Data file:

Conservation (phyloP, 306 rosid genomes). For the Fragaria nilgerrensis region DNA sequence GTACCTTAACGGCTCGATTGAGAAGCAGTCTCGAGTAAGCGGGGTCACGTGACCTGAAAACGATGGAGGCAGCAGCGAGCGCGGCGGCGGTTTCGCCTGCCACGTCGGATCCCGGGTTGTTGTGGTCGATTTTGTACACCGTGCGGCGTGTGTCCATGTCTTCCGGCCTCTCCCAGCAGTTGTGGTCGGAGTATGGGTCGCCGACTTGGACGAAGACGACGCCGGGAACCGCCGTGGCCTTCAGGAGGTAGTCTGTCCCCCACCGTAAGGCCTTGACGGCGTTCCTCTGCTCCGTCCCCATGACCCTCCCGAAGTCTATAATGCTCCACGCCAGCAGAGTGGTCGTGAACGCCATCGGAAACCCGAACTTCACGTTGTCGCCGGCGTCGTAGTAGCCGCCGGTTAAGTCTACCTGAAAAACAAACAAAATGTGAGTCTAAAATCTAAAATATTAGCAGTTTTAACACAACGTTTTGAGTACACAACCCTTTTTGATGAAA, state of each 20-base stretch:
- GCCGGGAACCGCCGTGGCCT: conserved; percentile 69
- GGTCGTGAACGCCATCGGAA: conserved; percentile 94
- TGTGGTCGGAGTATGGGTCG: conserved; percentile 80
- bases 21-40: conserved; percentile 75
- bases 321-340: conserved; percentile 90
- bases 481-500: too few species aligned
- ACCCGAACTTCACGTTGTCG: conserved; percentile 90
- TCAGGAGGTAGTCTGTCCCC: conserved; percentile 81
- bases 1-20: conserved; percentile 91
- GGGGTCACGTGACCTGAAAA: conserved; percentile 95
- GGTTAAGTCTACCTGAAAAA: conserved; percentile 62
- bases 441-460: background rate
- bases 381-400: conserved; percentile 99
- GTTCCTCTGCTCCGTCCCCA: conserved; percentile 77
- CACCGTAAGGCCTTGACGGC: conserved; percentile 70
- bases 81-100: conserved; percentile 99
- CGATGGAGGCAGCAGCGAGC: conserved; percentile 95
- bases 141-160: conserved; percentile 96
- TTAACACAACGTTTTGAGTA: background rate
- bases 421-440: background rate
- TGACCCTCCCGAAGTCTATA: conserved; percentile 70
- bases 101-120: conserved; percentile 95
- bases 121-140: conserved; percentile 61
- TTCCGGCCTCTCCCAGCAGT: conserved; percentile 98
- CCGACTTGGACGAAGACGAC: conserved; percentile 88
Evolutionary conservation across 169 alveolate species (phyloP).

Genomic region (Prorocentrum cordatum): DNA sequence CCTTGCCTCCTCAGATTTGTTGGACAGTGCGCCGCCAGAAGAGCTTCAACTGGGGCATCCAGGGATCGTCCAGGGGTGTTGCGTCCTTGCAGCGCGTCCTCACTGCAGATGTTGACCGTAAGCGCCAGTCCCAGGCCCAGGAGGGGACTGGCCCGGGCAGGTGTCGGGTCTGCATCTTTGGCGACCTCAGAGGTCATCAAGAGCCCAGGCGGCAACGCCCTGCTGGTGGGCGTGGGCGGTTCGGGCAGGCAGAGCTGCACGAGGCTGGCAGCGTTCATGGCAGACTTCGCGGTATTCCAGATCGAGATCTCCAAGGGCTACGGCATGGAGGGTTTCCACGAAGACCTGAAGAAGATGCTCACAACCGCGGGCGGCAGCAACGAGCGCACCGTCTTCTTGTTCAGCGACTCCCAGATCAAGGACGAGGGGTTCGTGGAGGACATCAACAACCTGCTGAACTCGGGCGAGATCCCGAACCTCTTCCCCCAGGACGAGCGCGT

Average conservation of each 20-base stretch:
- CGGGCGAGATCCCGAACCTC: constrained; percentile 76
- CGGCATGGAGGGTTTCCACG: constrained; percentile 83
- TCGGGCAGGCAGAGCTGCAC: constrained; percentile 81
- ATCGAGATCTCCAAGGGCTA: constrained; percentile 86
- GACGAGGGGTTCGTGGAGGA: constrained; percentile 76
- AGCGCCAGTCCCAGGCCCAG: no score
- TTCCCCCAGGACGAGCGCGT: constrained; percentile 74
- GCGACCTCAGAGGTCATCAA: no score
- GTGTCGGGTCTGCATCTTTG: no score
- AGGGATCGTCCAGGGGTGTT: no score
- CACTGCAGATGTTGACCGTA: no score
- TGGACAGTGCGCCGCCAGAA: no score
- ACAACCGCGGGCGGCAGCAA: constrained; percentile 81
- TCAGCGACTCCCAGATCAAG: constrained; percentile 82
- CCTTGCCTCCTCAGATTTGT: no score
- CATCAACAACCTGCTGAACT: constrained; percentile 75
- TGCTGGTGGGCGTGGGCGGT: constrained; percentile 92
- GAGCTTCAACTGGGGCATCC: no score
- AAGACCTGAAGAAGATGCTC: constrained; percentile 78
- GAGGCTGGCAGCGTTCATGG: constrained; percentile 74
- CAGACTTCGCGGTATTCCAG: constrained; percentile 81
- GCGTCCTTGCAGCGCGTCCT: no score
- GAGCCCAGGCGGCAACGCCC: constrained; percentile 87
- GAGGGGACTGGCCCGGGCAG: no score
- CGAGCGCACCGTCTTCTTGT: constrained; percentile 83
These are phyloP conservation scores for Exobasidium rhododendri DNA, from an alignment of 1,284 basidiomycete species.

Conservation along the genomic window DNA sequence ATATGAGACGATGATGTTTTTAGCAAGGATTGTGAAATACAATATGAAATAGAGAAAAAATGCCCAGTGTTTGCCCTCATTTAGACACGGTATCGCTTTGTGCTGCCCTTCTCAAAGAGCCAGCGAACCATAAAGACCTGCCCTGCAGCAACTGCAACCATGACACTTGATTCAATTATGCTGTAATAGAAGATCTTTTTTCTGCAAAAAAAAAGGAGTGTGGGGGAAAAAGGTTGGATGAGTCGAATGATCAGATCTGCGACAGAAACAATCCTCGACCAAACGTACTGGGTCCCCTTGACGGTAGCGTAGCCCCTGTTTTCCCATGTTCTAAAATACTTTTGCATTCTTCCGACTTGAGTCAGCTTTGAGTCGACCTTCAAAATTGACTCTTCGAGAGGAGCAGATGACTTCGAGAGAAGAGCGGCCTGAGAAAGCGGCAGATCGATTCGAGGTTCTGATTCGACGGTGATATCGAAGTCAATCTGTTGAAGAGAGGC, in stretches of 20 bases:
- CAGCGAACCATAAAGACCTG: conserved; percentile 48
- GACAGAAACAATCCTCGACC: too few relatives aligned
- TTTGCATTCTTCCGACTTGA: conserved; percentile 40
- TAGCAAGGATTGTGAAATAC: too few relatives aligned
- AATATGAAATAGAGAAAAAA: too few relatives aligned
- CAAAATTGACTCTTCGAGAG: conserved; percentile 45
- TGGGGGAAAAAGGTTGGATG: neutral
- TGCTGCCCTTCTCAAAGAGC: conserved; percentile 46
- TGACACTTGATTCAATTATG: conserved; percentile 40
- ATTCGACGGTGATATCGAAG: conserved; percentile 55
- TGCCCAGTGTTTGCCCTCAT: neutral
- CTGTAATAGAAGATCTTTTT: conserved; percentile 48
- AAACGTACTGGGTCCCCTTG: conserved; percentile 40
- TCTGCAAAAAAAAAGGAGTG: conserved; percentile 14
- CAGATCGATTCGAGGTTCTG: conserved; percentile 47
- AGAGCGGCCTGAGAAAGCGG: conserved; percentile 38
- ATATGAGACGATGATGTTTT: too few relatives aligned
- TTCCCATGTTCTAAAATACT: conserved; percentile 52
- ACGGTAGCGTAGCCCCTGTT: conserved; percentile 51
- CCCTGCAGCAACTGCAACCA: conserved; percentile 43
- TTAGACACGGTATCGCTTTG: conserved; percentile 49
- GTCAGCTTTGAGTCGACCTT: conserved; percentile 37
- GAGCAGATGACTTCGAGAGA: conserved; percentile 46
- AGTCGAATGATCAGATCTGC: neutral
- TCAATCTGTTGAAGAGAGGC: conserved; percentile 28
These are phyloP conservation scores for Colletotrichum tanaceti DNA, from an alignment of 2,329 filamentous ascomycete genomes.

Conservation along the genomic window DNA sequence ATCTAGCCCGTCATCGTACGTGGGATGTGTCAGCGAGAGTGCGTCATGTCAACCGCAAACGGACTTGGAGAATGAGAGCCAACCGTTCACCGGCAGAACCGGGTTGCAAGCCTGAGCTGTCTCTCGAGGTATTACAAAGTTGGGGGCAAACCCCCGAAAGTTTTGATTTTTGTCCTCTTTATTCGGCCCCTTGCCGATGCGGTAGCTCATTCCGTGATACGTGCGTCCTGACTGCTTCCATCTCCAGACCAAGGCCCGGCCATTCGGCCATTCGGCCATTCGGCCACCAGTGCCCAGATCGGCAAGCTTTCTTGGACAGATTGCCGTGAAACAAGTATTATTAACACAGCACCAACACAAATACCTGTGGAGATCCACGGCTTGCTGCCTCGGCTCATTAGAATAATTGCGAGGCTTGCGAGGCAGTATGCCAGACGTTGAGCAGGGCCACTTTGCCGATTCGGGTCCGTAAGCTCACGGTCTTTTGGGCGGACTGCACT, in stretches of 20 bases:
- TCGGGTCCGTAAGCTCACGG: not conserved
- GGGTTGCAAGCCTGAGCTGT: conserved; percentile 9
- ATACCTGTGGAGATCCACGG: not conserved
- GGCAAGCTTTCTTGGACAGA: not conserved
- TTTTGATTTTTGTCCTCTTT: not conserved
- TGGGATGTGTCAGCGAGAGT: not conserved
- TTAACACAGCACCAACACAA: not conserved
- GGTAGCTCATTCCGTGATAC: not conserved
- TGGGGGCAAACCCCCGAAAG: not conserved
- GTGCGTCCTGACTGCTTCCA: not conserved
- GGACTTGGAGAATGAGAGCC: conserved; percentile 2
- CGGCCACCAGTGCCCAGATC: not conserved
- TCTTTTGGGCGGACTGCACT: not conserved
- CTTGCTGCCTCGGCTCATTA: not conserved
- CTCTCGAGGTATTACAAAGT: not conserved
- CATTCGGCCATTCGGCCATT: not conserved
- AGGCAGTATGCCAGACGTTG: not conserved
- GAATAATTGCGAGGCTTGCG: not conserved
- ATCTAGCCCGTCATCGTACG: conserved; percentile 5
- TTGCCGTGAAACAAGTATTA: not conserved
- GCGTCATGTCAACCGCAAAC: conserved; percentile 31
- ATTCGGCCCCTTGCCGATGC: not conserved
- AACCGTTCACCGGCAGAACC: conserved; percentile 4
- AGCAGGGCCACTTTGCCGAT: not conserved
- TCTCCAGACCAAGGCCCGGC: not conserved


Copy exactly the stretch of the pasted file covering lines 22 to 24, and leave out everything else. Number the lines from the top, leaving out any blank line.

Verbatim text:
- TGACCCTCCCGAAGTCTATA: conserved; percentile 70
- bases 101-120: conserved; percentile 95
- bases 121-140: conserved; percentile 61